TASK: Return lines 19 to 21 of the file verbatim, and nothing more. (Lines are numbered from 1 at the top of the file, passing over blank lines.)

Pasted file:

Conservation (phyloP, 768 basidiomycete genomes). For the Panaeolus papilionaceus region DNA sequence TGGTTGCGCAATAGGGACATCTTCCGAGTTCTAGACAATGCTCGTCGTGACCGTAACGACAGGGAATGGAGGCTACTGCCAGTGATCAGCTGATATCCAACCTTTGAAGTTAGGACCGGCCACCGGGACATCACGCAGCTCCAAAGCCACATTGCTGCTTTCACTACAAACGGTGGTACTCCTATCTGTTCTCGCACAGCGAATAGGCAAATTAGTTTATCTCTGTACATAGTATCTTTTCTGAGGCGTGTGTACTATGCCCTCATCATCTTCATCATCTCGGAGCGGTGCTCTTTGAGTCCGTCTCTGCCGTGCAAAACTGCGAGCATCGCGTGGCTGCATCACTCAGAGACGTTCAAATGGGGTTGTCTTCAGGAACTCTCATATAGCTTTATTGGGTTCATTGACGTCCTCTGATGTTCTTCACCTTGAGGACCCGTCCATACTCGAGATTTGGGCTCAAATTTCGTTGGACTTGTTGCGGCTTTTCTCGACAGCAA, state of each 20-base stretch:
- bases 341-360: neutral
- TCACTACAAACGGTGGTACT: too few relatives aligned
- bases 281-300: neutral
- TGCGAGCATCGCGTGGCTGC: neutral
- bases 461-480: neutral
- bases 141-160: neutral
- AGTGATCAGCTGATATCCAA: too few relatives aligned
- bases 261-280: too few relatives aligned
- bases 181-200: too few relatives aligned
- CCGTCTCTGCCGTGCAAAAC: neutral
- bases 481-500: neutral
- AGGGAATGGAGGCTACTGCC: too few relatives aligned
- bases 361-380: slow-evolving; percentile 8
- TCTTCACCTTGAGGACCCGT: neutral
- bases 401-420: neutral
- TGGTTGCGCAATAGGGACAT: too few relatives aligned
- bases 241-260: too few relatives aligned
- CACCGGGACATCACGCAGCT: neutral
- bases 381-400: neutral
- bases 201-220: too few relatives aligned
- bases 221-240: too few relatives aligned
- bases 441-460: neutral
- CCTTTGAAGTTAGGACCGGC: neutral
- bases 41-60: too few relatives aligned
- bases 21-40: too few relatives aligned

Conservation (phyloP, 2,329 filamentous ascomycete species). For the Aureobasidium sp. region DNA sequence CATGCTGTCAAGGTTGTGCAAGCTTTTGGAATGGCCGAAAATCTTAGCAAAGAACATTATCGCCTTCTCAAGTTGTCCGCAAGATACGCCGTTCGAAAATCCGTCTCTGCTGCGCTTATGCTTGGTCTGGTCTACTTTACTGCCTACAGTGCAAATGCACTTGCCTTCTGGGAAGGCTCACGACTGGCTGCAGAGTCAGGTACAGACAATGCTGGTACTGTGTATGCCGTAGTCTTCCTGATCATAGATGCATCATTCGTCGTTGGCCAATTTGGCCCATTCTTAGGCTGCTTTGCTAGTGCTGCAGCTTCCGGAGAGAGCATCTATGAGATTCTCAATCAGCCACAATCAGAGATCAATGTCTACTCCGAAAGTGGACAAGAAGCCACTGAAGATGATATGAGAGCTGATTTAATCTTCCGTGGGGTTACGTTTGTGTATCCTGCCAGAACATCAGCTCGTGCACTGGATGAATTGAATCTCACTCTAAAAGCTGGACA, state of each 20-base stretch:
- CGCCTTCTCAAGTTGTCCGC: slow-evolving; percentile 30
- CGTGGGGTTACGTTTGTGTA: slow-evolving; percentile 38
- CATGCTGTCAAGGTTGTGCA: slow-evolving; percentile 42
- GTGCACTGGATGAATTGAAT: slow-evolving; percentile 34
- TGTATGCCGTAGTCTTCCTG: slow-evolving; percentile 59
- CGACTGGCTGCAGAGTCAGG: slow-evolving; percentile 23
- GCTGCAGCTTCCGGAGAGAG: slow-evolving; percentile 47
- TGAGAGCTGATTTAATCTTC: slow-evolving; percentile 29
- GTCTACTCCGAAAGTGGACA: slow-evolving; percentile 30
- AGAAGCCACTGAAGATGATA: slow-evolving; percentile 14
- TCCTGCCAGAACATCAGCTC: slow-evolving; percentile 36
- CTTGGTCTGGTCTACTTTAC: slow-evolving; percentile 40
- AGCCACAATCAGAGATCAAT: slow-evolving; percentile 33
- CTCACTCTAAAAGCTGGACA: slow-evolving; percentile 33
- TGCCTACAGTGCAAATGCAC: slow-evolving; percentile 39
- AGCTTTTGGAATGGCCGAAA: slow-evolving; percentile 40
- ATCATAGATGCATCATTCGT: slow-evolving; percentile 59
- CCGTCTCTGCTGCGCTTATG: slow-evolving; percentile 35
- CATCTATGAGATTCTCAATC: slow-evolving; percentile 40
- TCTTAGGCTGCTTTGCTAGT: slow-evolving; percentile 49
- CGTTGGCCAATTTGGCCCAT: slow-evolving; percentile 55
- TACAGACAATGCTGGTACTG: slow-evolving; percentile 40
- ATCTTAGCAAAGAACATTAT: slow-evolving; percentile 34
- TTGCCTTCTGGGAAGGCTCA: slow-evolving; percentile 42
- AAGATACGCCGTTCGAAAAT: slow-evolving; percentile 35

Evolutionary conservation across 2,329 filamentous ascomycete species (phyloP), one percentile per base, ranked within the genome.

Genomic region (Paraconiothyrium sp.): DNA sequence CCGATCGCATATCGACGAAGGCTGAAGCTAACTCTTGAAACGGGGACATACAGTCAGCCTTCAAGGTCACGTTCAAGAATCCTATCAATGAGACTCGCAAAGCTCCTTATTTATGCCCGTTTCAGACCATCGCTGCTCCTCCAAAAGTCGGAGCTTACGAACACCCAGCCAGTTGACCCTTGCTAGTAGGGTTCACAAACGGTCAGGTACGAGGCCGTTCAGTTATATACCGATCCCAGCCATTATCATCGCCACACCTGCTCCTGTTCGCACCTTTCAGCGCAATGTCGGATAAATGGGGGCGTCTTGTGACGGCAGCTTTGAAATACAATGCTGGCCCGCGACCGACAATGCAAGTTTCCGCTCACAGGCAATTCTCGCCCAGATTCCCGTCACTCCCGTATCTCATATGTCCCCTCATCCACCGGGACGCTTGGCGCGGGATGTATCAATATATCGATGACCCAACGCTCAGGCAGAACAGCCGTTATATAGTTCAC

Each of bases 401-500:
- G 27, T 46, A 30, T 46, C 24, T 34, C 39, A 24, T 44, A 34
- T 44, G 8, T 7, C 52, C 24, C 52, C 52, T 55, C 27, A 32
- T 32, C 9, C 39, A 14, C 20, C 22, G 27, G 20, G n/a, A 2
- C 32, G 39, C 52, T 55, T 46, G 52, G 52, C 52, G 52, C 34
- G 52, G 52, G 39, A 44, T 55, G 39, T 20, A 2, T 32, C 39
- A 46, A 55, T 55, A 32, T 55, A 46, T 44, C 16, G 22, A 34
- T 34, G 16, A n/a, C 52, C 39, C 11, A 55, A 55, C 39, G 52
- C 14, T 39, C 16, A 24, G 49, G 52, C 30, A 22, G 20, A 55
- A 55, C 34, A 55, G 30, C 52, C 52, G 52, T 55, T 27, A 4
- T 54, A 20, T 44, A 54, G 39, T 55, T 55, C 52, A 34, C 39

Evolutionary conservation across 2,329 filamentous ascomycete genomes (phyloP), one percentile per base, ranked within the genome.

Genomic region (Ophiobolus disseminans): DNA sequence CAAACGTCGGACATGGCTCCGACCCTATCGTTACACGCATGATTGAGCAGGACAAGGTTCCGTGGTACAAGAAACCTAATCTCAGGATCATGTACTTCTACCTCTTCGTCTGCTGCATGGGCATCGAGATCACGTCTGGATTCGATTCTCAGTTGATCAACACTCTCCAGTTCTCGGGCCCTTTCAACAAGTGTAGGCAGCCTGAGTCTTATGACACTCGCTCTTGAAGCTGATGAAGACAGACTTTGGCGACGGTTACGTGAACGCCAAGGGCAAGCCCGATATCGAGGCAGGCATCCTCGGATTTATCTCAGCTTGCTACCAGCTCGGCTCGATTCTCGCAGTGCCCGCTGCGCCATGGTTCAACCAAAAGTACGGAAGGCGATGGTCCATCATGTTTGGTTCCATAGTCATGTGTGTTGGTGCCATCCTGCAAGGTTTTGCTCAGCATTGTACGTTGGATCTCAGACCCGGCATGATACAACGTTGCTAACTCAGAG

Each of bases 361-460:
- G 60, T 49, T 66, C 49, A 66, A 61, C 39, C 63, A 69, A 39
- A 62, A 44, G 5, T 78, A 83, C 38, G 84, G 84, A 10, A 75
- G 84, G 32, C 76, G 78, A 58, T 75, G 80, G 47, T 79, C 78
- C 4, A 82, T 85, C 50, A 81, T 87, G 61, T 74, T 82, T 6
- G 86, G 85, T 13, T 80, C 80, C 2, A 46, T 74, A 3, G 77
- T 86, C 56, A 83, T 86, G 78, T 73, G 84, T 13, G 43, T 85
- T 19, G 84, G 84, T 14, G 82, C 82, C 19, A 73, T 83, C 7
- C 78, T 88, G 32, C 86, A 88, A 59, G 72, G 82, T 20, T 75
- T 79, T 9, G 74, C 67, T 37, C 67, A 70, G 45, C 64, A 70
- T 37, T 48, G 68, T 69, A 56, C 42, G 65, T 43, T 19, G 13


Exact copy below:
- CACCGGGACATCACGCAGCT: neutral
- bases 381-400: neutral
- bases 201-220: too few relatives aligned